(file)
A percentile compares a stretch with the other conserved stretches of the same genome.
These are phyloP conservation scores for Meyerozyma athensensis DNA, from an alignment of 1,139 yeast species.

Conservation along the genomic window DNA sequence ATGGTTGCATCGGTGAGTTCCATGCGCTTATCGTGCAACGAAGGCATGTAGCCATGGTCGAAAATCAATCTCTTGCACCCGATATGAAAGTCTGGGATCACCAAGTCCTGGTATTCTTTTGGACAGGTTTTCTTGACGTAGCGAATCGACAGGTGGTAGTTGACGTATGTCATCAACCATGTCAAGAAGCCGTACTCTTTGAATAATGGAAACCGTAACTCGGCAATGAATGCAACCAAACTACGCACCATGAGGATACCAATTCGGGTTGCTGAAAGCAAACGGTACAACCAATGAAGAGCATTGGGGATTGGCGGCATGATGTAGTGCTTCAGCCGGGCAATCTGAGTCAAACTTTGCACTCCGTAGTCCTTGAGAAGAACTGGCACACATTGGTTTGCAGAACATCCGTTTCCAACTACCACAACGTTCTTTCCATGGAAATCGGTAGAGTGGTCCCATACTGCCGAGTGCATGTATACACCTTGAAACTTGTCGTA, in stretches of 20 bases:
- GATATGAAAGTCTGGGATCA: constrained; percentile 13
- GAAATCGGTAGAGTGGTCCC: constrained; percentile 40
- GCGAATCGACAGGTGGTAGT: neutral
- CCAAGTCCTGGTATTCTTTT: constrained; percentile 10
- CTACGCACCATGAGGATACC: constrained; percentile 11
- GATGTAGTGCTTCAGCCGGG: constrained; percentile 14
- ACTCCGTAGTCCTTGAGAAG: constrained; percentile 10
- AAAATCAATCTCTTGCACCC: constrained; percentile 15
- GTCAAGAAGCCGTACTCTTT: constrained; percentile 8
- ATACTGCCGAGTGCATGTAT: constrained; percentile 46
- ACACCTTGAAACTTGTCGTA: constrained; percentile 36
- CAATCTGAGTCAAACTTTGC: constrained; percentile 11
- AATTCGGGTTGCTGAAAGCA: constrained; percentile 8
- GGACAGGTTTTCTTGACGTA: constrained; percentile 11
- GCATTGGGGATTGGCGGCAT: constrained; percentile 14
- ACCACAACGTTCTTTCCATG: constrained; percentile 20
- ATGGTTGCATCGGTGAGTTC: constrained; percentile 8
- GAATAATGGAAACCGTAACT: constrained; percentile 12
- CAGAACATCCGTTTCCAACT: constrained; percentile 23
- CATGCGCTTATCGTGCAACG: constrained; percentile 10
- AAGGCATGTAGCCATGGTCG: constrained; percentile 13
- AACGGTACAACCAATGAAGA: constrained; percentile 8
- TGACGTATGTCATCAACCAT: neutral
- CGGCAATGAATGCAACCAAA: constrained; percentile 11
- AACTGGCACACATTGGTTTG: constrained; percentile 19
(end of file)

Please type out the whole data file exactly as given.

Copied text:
A percentile compares a stretch with the other conserved stretches of the same genome.
These are phyloP conservation scores for Meyerozyma athensensis DNA, from an alignment of 1,139 yeast species.

Conservation along the genomic window DNA sequence ATGGTTGCATCGGTGAGTTCCATGCGCTTATCGTGCAACGAAGGCATGTAGCCATGGTCGAAAATCAATCTCTTGCACCCGATATGAAAGTCTGGGATCACCAAGTCCTGGTATTCTTTTGGACAGGTTTTCTTGACGTAGCGAATCGACAGGTGGTAGTTGACGTATGTCATCAACCATGTCAAGAAGCCGTACTCTTTGAATAATGGAAACCGTAACTCGGCAATGAATGCAACCAAACTACGCACCATGAGGATACCAATTCGGGTTGCTGAAAGCAAACGGTACAACCAATGAAGAGCATTGGGGATTGGCGGCATGATGTAGTGCTTCAGCCGGGCAATCTGAGTCAAACTTTGCACTCCGTAGTCCTTGAGAAGAACTGGCACACATTGGTTTGCAGAACATCCGTTTCCAACTACCACAACGTTCTTTCCATGGAAATCGGTAGAGTGGTCCCATACTGCCGAGTGCATGTATACACCTTGAAACTTGTCGTA, in stretches of 20 bases:
- GATATGAAAGTCTGGGATCA: constrained; percentile 13
- GAAATCGGTAGAGTGGTCCC: constrained; percentile 40
- GCGAATCGACAGGTGGTAGT: neutral
- CCAAGTCCTGGTATTCTTTT: constrained; percentile 10
- CTACGCACCATGAGGATACC: constrained; percentile 11
- GATGTAGTGCTTCAGCCGGG: constrained; percentile 14
- ACTCCGTAGTCCTTGAGAAG: constrained; percentile 10
- AAAATCAATCTCTTGCACCC: constrained; percentile 15
- GTCAAGAAGCCGTACTCTTT: constrained; percentile 8
- ATACTGCCGAGTGCATGTAT: constrained; percentile 46
- ACACCTTGAAACTTGTCGTA: constrained; percentile 36
- CAATCTGAGTCAAACTTTGC: constrained; percentile 11
- AATTCGGGTTGCTGAAAGCA: constrained; percentile 8
- GGACAGGTTTTCTTGACGTA: constrained; percentile 11
- GCATTGGGGATTGGCGGCAT: constrained; percentile 14
- ACCACAACGTTCTTTCCATG: constrained; percentile 20
- ATGGTTGCATCGGTGAGTTC: constrained; percentile 8
- GAATAATGGAAACCGTAACT: constrained; percentile 12
- CAGAACATCCGTTTCCAACT: constrained; percentile 23
- CATGCGCTTATCGTGCAACG: constrained; percentile 10
- AAGGCATGTAGCCATGGTCG: constrained; percentile 13
- AACGGTACAACCAATGAAGA: constrained; percentile 8
- TGACGTATGTCATCAACCAT: neutral
- CGGCAATGAATGCAACCAAA: constrained; percentile 11
- AACTGGCACACATTGGTTTG: constrained; percentile 19